The 22nd Marine Expeditionary Unit set sail at 0900 on Saturday, January 16th, from Camp Lejeune, NC. The sailors and Marines of 22nd MEU have been working round-the-clock for over 24 hours to prepare for sea. Now, they are steaming at full speed toward Haiti—a thousand-mile journey. By my calculations, they should be on scene by sometime Tuesday morning.
Colonel Gary Brandl and his staff will spend the next few days gathering intelligence and planning for their mission. The Marines will be training in first aid, brushing up on their French and Creole phrases, and cleaning and preparing their equipment.
You will know when the Marines land. They have some uniquely recognizable tools they are bringing to this life-saving operation. The first vehicle you will see will be their Landing Craft, Air Cushioned (LCAC) hovercraft. The LCACs are actually maintained and operated by the U. S. Navy, but the Marines use these vehicles to move their men, vehicles and equipment from ship-to-shore.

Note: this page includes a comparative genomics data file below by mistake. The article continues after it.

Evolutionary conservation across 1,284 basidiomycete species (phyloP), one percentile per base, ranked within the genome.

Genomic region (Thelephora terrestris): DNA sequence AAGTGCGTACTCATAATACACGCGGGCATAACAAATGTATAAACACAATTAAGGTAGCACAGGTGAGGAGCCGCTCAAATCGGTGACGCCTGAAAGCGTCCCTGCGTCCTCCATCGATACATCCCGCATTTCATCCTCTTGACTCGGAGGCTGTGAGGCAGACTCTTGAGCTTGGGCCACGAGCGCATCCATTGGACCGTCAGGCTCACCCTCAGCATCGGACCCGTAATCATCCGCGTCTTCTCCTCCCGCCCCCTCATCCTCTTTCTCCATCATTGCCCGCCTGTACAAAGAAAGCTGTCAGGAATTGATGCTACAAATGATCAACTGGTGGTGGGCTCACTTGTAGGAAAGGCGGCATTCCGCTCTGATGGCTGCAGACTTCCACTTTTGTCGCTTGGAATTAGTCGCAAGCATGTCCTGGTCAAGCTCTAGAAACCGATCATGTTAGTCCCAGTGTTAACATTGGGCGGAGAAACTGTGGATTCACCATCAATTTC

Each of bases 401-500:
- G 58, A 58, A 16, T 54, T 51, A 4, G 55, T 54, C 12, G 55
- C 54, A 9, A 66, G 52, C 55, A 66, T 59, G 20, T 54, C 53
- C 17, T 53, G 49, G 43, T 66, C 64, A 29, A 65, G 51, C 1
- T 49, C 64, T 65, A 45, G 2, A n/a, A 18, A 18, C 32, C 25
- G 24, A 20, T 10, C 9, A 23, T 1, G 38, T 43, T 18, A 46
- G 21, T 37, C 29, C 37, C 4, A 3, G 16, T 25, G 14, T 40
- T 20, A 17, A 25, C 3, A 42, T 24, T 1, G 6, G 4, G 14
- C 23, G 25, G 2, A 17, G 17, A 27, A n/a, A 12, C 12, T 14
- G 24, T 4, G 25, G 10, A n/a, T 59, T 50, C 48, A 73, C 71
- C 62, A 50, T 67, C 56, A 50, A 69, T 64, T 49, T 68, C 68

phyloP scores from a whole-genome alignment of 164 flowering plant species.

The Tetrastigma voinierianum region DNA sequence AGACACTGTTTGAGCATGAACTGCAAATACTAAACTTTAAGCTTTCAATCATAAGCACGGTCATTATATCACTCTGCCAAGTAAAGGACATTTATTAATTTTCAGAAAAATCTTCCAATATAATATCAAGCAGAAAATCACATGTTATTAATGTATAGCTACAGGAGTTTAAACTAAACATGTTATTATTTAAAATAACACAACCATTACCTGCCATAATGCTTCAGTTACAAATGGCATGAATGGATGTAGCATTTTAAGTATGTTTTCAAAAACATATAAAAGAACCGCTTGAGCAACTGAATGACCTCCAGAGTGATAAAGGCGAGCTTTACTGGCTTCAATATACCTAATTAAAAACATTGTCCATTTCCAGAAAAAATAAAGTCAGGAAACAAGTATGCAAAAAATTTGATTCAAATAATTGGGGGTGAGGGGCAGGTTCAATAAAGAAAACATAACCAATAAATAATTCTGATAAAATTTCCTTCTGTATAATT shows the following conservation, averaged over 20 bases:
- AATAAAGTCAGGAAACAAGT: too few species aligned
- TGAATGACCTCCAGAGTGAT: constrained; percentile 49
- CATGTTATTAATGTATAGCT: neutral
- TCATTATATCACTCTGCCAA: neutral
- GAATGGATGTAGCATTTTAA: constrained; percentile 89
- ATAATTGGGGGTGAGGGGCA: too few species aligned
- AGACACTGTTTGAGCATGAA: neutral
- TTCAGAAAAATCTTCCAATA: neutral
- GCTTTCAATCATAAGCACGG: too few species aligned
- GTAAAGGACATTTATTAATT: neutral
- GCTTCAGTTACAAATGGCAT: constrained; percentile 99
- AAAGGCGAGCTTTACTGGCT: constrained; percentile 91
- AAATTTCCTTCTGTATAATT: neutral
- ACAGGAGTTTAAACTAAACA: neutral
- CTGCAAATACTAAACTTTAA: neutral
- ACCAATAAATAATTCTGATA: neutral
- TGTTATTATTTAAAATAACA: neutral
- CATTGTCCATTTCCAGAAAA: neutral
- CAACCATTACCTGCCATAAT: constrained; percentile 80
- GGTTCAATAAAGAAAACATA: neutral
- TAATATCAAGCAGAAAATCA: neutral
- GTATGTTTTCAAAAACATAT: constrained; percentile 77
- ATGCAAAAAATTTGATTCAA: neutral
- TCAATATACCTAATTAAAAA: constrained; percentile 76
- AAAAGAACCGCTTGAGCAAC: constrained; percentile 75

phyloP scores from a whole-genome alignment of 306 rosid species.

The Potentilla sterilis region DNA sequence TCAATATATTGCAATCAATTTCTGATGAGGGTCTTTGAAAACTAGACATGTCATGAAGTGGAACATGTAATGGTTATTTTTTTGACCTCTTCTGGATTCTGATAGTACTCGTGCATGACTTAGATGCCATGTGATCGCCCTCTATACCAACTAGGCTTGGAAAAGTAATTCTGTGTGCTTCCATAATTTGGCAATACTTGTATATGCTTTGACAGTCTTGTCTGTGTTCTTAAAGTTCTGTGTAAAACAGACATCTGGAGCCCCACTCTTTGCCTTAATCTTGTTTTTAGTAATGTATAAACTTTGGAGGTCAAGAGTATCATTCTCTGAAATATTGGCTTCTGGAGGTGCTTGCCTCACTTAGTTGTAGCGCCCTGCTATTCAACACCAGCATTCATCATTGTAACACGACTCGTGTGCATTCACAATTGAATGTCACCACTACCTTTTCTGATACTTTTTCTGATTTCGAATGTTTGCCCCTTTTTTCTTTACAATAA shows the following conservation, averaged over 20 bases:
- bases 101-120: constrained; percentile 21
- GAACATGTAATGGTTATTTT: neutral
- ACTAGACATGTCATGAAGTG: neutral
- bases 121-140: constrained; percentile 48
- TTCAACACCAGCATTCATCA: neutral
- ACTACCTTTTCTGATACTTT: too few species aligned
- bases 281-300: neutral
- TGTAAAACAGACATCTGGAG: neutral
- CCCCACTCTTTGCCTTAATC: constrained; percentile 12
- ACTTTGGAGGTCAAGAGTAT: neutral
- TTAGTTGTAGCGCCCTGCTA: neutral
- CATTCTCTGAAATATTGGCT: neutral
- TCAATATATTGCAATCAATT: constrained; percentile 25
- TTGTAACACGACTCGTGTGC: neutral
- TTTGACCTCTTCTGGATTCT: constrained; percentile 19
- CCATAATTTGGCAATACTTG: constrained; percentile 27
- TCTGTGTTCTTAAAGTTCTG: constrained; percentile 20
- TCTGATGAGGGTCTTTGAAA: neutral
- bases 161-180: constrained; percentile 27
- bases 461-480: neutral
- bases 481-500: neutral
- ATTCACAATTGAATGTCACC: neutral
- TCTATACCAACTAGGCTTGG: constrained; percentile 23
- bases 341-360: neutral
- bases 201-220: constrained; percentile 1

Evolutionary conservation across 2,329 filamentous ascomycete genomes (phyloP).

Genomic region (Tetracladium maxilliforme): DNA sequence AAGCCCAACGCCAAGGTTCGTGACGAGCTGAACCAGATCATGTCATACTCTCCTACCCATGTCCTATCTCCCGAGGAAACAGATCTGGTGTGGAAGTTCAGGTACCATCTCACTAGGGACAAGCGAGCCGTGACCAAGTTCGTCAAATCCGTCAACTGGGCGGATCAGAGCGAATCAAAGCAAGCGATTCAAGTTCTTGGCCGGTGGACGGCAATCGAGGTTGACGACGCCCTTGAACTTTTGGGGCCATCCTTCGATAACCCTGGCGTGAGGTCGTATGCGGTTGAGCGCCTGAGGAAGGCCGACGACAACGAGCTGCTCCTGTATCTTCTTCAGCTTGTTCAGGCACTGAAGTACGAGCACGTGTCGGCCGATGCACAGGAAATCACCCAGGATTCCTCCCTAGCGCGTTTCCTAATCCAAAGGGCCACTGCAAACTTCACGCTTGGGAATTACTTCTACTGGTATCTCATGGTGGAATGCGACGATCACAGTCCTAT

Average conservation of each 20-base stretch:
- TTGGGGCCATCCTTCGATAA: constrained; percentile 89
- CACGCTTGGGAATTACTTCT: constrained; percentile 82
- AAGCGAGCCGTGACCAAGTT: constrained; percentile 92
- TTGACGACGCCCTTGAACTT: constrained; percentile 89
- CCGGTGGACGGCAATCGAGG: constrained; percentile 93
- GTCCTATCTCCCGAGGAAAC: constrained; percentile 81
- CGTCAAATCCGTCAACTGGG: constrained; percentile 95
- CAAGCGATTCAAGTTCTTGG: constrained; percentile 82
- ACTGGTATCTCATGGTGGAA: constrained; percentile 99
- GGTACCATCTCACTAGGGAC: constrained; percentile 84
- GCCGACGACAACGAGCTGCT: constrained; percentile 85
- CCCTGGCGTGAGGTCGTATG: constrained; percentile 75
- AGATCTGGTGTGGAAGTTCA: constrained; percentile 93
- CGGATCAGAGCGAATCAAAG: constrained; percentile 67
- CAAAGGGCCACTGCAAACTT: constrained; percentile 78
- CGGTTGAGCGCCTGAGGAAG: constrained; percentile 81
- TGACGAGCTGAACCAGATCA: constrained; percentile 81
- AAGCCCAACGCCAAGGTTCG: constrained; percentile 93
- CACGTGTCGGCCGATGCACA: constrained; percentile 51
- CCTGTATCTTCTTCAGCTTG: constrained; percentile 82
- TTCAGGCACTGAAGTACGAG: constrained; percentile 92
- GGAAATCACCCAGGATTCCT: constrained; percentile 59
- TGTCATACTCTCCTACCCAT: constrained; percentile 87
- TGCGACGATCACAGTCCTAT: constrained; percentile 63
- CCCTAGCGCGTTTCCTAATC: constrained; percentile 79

The LCACs are huge, capable of carrying a 60-75 ton payload. They are high-speed, over-the-beach fully amphibious landing craft. LCACs can carry heavy payloads, such as an M-1 tank. Air cushion technology allows this vehicle to reach more than 70 percent of the world’s coastline, while only about 15 percent of that coastline is accessible by conventional landing craft.
These amphibious craft will allow the Marines to quickly bring supplies onto the island. They will be highly visible and when you see one in the next few days, you will know the Marines have landed.
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